Guidelines for Building the Capacity of Child-Safe Organisations
Schedule: Guidelines for Building the Capacity of Child–Safe Organisations
Objective: to identify nationally agreed characteristics of a child-safe organisation and promote best practice which takes account of the diverse range of community services.
A Schedule for building the capacity of organisations to maintain child-safe environments is part of a developmental process which effectively links with a commitment to quality improvement. This means that organisations can remain engaged with these guidelines rather than view child safety as a set of expectations to be met once and forever.
Elements within this Schedule can be understood as benchmarks which organisations will seek to achieve and reference points against which organisations can assess their child-safe capacity. The strategies are not exhaustive but represent nationally agreed good practice to guide organisational development. The connecting theme is the identification of practices which have been found effective in establishing, maintaining and strengthening the child-safe capacity of organisations.
The Schedule takes into account the scope of community services, encompassing large government organisations and non government organisations with substantial infrastructure; organisations which rely upon volunteers for their survival; and private (for profit) providers. The governance of some organisations resides with management committees and advisory bodies whose members are volunteers and therefore included within the scope of the Schedule.
The Schedule does not state precisely what organisations should do to protect children in every situation or prescribe a series of procedures which must be followed. The precise strategies and methods ('the how to') which organisations adopt are likely to be service specific, reflecting variations in the nature of activities, organisational structure and resources, and differences between jurisdictions.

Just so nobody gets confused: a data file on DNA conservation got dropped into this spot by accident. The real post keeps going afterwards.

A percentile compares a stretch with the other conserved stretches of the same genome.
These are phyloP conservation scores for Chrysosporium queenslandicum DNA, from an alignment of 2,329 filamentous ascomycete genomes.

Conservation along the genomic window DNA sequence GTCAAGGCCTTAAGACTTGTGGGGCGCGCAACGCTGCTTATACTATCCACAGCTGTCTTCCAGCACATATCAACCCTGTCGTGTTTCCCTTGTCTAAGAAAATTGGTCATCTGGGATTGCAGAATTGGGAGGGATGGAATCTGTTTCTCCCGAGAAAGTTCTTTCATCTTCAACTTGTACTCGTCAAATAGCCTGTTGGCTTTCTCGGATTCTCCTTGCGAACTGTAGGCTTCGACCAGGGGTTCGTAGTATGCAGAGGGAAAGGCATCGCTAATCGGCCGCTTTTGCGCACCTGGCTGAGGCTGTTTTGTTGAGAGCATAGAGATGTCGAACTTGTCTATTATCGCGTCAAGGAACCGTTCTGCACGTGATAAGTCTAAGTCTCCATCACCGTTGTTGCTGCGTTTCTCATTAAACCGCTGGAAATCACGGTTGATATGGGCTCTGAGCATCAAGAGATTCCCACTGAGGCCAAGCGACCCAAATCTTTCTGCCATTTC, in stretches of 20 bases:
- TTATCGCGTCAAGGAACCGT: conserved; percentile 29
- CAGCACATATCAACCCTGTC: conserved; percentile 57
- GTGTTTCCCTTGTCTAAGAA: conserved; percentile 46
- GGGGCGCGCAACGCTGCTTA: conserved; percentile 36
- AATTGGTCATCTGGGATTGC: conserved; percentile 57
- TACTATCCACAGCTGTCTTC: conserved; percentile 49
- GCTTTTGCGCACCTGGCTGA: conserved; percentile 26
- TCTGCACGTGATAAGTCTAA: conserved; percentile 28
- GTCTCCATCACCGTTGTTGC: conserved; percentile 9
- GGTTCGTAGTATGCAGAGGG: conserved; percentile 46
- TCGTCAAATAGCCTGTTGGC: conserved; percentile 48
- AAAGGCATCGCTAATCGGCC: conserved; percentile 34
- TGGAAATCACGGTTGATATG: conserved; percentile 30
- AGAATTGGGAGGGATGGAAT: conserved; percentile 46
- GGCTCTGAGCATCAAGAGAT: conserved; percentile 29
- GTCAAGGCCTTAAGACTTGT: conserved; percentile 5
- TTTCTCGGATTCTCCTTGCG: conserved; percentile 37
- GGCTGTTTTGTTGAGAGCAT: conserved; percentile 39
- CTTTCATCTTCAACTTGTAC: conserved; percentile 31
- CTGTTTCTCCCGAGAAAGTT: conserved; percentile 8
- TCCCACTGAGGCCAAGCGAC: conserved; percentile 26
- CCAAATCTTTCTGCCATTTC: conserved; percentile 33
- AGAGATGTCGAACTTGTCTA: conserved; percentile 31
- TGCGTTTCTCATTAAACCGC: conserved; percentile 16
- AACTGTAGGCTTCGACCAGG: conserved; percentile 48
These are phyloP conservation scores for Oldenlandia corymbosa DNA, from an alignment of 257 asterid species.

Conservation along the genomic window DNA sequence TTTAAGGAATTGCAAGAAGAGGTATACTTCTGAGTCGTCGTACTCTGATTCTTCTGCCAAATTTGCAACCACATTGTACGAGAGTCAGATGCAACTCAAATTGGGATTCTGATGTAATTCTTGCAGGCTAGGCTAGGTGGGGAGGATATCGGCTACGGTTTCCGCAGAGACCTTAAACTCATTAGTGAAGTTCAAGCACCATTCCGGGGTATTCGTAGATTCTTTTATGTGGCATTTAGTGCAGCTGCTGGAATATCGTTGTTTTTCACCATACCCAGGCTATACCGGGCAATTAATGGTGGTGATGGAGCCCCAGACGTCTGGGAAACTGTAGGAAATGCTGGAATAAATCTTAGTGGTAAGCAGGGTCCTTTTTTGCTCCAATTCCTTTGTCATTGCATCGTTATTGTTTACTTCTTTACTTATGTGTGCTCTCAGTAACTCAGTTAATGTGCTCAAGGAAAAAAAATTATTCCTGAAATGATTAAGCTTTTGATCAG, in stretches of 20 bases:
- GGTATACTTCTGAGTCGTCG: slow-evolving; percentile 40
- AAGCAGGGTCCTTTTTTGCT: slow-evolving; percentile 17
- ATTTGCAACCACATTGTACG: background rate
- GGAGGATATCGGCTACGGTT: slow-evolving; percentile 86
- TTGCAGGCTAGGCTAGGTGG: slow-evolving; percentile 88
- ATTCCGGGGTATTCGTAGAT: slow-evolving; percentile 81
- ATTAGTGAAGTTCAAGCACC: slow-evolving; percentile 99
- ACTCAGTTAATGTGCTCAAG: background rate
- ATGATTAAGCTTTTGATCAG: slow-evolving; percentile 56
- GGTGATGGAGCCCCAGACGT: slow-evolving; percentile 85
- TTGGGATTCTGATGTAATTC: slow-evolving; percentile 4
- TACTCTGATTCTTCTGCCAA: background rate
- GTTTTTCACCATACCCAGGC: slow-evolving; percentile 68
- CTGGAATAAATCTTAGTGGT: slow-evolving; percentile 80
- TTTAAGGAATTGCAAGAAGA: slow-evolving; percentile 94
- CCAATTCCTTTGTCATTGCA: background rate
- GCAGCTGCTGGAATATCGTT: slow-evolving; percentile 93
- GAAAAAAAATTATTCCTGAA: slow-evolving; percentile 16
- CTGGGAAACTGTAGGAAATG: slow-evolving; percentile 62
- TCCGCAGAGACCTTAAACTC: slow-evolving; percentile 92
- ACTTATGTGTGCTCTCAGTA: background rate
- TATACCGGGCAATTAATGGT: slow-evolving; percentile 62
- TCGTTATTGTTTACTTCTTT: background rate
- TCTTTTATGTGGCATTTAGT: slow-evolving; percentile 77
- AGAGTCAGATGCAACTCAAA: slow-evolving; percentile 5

Community services organisations work with children who are vulnerable in many different ways. Their vulnerable status as children may be compounded because they are an Australian Aboriginal or Torres Strait Islander, have a disability, or have experienced homelessness or abuse. Other circumstances or experiences may be significant although less visible. As part of building capacity for child safety, organisations need to take account of the nature of vulnerability experienced by children who come into contact with their service.
The responsibility for implementation of this Schedule resides with each of the States and Territories and will rely upon guidance and strategies which take account of local circumstances. Implementation approaches will be tailored to build upon existing initiatives and respond to identified needs and priorities within the community services sector in each jurisdiction.
Foundation practices and strategies are identified in the Schedule, acknowledging that capacity for a child-safe organisation is built up over time. Enhanced practices and strategies will be influenced by risk assessment and other factors specific to an organisation or jurisdiction.
The intention is to encourage and support organisations to engage in a process of continuous improvement towards enhanced levels of child safety. The quality assurance and quality improvement methods which governments adopt will be determined with consideration to existing programs and mechanisms for ensuring that organisations are aware of, and able to fulfil, their responsibilities.
Capacity Building initiatives are grouped according to the following key elements:
- Systems to ensure Adaptation, Innovation and Continuous Improvement
- Governance and Culture
- A Child-Safe Policy
- Risk Management
- A Code of Conduct
- Privacy and Data Protection
- Participation and Empowerment of Children
- Enabling and Promoting the Participation of Children
- Inclusive and Empowering Language
- Strategies to reduce the potential for undiscovered or ongoing harm
- Human Resources Management
- Recruitment and Selection Practices acknowledge the importance of child safety
- Job Descriptions / Duty Statements
- Staff Support, Supervision and Performance Management
- Complaints Management and Disciplinary Proceedings
- Education and Training
- Awareness and Understanding of Child Abuse and Organisational Responsibilities
- Support for Organisations in Building, Maintaining and Strengthening Child-Safe Capacity
These elements acknowledge that building the capacity of organisations is a dynamic process involving a range of strategies, aspects of which are sequential. This is the 'building' component of 'capacity building'.